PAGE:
“I’m going to count back from three to one. Then I’ll say BUNGEE and you can let go,” the instructor said. Sure, I thought as I looked at the 140-foot drop. Let go of the bungee. I knew with absolute certainty that if I even waited until he said “one,” fear would have me clamp on to the handrail tighter than a bear trap and I wouldn’t be able to jump. So I jumped on two! Was I afraid when I let go? Absolutely. The idea that someone can be totally “fearless” is complete nonsense! However, we can learn how to have a more nuanced response to fear than mere panic.
This is Your Brain on Fear!
Here’s what I mean. When we are scared, the part of our brain called the amygdala (also known as the reptilian part of the brain) sees a spike in activity. This is the part of the brain responsible for the 3F Responses: Fight, Flight, or Freeze. When we are fearful, available adrenaline increases and our heart beats faster. Blood is pulled from our organs and floods into our limbs so that we can move faster. Our focus narrows and concentrates. (This is a good thing. After all, you don’t want to be noticing pretty flowers when a bear is chasing you.)
The Law of Associative Memory
Fear isn’t bad. It’s a survival mechanism and we need it to protect ourselves from danger. When we cognitively examine whether a situation (or a change in the situation) is life-threatening, then we can begin to manage fear. The challenge is that the amygdala uses the law of associative memory to assess the things that we “should” be afraid of. This means that if a situation is even vaguely similar to a previously unpleasant/painful situation, the amygdala sends a biochemical message we need to avoid it and the way to best do that is without a rational process but rather through a 3F adrenal response. For instance, if a spider bit us, every time we see a spider in the future, we are likely to beat the spider to death with the nearest heavy object, run screaming out the room, or stand absolutely still.
One other thing to know about fear is that it is a shapeshifter. It can morph into looking like aggression, or humour or any number of other forms that have us or those observing us misunderstand and mislabel it. It might show up in the obvious form of physical or verbal aggression, but it can just as easily show up in the form of withdrawal and complete shutdown that looks like indifference. Whatever the disguise, at its root it is simply fear.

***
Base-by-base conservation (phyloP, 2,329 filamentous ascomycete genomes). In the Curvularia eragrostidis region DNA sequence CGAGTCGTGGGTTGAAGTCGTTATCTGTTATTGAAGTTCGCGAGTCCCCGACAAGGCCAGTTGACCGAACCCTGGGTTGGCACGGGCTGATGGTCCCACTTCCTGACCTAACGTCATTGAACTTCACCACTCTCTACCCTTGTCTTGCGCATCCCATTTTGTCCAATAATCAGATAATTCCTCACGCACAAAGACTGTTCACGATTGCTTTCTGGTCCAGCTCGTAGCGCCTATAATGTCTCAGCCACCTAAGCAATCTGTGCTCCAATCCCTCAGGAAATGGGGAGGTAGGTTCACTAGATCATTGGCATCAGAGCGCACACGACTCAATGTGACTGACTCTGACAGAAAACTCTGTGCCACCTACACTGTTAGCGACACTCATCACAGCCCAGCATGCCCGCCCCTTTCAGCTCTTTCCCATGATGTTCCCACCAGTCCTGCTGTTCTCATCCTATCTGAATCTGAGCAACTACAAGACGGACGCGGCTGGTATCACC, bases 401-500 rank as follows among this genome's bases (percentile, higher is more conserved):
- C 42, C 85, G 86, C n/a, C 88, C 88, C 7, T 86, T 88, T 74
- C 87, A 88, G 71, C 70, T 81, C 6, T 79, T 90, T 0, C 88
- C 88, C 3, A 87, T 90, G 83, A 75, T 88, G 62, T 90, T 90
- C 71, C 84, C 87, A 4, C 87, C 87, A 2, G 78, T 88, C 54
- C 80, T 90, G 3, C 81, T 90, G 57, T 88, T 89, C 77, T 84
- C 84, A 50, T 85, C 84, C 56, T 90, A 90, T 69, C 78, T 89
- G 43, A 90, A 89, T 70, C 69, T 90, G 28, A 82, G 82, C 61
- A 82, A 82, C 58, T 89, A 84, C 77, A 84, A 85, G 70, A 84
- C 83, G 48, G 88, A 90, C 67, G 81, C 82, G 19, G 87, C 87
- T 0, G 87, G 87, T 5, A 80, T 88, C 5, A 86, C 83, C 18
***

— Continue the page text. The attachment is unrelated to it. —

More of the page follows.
Fear is Subjective
Something we all need to remember is that fear is subjective. There are things that you do without so much as a second thought that could be terrifying to me and visa-versus. Here’s something you’ll likely find fascinating and maybe even a little counter-intuitive: A 2008 study in the Journal of Neurology found that fear floods the brain with dopamine. In case you didn’t know dopamine is also associated with pleasure. When this happens, there is usually a“rush” of adrenaline and endorphins that can lead to an elevated mood. This suggests that scary situations can be pleasurable (at least for some people). Think about people who love to see horror movies. Their pleasure response at seeing the film outweighs the fear response of the incidents.
Courage is foundational for purpose-driven leadership.
What does this have to do with leadership? Often the things that are the most terrifying to us are also intangible. For many people examining their beliefs, behaviours, or any part of their past can create a fear response that is completely debilitating. Therefore, the purpose-driven leader must learn to face fear in all its forms. A leader must take active steps to develop courage. As we understand and develop ourselves, we begin to realize that courage is a cognitive ability that can be strengthened through the brain’s natural ability to adapt and change, also known as neuroplasticity.
However, let me remind you that courage is NOT the absence of fear. Courage emerges when we are afraid and we take action in spite of that fear! Your fear is there to serve you (by keeping you alive) and you must not allow it to rule you!
There is Deep Greatness™ within you that calls you to fulfil your purpose. Knowing that let me challenge you to come to the edge. Look down into the chasm of your fear and know with absolute certainty that everything that can and will fulfil you is on the other side of your fear!
Thank your fear doing its best to keep you alive and then step off into the darkness because on the other side is the treasure you’ve been searching for.
I can’t tell you what happened on the way down from the bungee jump, because I may have blacked out. All I know is that at the bottom I let out a massive “Woo-Hoo” at the joy of not only facing a fear but also at being alive. And I have never done another bungee jump. Sometimes facing the fear one time is enough.
Grab the mic.
It’s your turn, tell me: What great fear (remember not to measure courage by others, if it scared you it counts) have you faced and how has doing so made you a better leader and human being?
My Authentic Leadership Matrix is free this link! Why? Because one of the questions I’m most often asked is; What authentic leadership is and how do we define it? As a result, with years of experience and extensive requests, I created the Authentic Leadership Matrix. It’s designed to give you a clear process of how to perform in each of the five main areas that are required for you to become a world-class authentic leader. Start your yes and no evaluation to discover your leadership traits here: http://matrix.fullmontyleadership.com